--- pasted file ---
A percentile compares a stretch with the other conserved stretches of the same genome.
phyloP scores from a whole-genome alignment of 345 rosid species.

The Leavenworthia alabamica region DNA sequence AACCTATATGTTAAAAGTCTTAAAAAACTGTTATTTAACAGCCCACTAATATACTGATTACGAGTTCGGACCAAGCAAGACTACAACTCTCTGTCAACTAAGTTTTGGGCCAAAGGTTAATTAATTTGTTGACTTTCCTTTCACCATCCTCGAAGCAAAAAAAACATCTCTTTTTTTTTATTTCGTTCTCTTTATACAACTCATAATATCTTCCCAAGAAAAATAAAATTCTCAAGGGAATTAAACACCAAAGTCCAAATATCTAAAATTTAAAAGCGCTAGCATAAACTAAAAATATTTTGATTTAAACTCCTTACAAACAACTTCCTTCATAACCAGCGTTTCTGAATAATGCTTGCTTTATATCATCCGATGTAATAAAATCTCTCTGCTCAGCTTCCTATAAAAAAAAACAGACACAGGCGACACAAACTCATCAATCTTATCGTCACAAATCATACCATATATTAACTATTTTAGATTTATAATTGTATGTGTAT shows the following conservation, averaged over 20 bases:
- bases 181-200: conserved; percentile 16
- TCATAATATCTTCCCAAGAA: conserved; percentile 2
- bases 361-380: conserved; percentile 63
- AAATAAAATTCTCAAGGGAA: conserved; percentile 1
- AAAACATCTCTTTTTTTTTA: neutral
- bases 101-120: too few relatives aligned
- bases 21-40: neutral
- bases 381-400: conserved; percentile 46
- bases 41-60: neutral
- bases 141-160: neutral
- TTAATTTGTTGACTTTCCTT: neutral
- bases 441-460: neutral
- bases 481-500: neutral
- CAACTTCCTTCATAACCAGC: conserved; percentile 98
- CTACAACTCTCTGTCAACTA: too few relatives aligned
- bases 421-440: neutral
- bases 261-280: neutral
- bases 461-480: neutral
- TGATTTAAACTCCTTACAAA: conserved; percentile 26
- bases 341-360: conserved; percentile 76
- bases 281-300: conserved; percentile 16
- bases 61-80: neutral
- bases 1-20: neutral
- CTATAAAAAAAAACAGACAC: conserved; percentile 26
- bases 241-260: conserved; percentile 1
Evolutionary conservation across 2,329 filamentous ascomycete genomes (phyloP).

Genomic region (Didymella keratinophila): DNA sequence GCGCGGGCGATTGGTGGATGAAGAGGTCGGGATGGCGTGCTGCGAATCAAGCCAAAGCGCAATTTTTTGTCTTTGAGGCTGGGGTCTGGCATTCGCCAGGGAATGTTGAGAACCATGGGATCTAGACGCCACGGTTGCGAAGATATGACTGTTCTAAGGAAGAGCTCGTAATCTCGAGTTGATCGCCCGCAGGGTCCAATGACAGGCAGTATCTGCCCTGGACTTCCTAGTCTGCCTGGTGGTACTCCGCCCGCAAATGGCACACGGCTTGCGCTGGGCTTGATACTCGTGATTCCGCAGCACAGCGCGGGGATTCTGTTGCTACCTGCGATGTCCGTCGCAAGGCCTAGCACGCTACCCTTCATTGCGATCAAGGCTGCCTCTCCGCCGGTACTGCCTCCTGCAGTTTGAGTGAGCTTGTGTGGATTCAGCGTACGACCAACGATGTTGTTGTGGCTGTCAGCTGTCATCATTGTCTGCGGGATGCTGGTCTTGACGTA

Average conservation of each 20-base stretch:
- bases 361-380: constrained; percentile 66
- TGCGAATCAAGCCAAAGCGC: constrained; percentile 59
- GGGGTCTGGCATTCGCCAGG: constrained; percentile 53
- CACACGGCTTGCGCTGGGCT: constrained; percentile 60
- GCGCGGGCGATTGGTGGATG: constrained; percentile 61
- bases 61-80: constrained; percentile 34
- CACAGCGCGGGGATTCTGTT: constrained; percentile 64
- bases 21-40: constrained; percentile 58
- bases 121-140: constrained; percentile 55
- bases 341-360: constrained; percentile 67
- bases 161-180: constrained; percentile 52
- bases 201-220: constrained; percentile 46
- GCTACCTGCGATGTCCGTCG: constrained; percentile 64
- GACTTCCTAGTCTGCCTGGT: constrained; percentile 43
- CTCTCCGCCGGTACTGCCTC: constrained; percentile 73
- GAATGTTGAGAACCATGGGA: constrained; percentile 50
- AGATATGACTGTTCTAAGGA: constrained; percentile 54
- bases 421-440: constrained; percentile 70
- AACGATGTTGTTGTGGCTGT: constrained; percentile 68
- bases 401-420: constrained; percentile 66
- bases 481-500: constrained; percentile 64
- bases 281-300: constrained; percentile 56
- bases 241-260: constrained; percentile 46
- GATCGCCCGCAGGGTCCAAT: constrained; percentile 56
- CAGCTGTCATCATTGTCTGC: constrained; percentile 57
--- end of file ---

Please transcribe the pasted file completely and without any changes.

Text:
A percentile compares a stretch with the other conserved stretches of the same genome.
phyloP scores from a whole-genome alignment of 345 rosid species.

The Leavenworthia alabamica region DNA sequence AACCTATATGTTAAAAGTCTTAAAAAACTGTTATTTAACAGCCCACTAATATACTGATTACGAGTTCGGACCAAGCAAGACTACAACTCTCTGTCAACTAAGTTTTGGGCCAAAGGTTAATTAATTTGTTGACTTTCCTTTCACCATCCTCGAAGCAAAAAAAACATCTCTTTTTTTTTATTTCGTTCTCTTTATACAACTCATAATATCTTCCCAAGAAAAATAAAATTCTCAAGGGAATTAAACACCAAAGTCCAAATATCTAAAATTTAAAAGCGCTAGCATAAACTAAAAATATTTTGATTTAAACTCCTTACAAACAACTTCCTTCATAACCAGCGTTTCTGAATAATGCTTGCTTTATATCATCCGATGTAATAAAATCTCTCTGCTCAGCTTCCTATAAAAAAAAACAGACACAGGCGACACAAACTCATCAATCTTATCGTCACAAATCATACCATATATTAACTATTTTAGATTTATAATTGTATGTGTAT shows the following conservation, averaged over 20 bases:
- bases 181-200: conserved; percentile 16
- TCATAATATCTTCCCAAGAA: conserved; percentile 2
- bases 361-380: conserved; percentile 63
- AAATAAAATTCTCAAGGGAA: conserved; percentile 1
- AAAACATCTCTTTTTTTTTA: neutral
- bases 101-120: too few relatives aligned
- bases 21-40: neutral
- bases 381-400: conserved; percentile 46
- bases 41-60: neutral
- bases 141-160: neutral
- TTAATTTGTTGACTTTCCTT: neutral
- bases 441-460: neutral
- bases 481-500: neutral
- CAACTTCCTTCATAACCAGC: conserved; percentile 98
- CTACAACTCTCTGTCAACTA: too few relatives aligned
- bases 421-440: neutral
- bases 261-280: neutral
- bases 461-480: neutral
- TGATTTAAACTCCTTACAAA: conserved; percentile 26
- bases 341-360: conserved; percentile 76
- bases 281-300: conserved; percentile 16
- bases 61-80: neutral
- bases 1-20: neutral
- CTATAAAAAAAAACAGACAC: conserved; percentile 26
- bases 241-260: conserved; percentile 1
Evolutionary conservation across 2,329 filamentous ascomycete genomes (phyloP).

Genomic region (Didymella keratinophila): DNA sequence GCGCGGGCGATTGGTGGATGAAGAGGTCGGGATGGCGTGCTGCGAATCAAGCCAAAGCGCAATTTTTTGTCTTTGAGGCTGGGGTCTGGCATTCGCCAGGGAATGTTGAGAACCATGGGATCTAGACGCCACGGTTGCGAAGATATGACTGTTCTAAGGAAGAGCTCGTAATCTCGAGTTGATCGCCCGCAGGGTCCAATGACAGGCAGTATCTGCCCTGGACTTCCTAGTCTGCCTGGTGGTACTCCGCCCGCAAATGGCACACGGCTTGCGCTGGGCTTGATACTCGTGATTCCGCAGCACAGCGCGGGGATTCTGTTGCTACCTGCGATGTCCGTCGCAAGGCCTAGCACGCTACCCTTCATTGCGATCAAGGCTGCCTCTCCGCCGGTACTGCCTCCTGCAGTTTGAGTGAGCTTGTGTGGATTCAGCGTACGACCAACGATGTTGTTGTGGCTGTCAGCTGTCATCATTGTCTGCGGGATGCTGGTCTTGACGTA

Average conservation of each 20-base stretch:
- bases 361-380: constrained; percentile 66
- TGCGAATCAAGCCAAAGCGC: constrained; percentile 59
- GGGGTCTGGCATTCGCCAGG: constrained; percentile 53
- CACACGGCTTGCGCTGGGCT: constrained; percentile 60
- GCGCGGGCGATTGGTGGATG: constrained; percentile 61
- bases 61-80: constrained; percentile 34
- CACAGCGCGGGGATTCTGTT: constrained; percentile 64
- bases 21-40: constrained; percentile 58
- bases 121-140: constrained; percentile 55
- bases 341-360: constrained; percentile 67
- bases 161-180: constrained; percentile 52
- bases 201-220: constrained; percentile 46
- GCTACCTGCGATGTCCGTCG: constrained; percentile 64
- GACTTCCTAGTCTGCCTGGT: constrained; percentile 43
- CTCTCCGCCGGTACTGCCTC: constrained; percentile 73
- GAATGTTGAGAACCATGGGA: constrained; percentile 50
- AGATATGACTGTTCTAAGGA: constrained; percentile 54
- bases 421-440: constrained; percentile 70
- AACGATGTTGTTGTGGCTGT: constrained; percentile 68
- bases 401-420: constrained; percentile 66
- bases 481-500: constrained; percentile 64
- bases 281-300: constrained; percentile 56
- bases 241-260: constrained; percentile 46
- GATCGCCCGCAGGGTCCAAT: constrained; percentile 56
- CAGCTGTCATCATTGTCTGC: constrained; percentile 57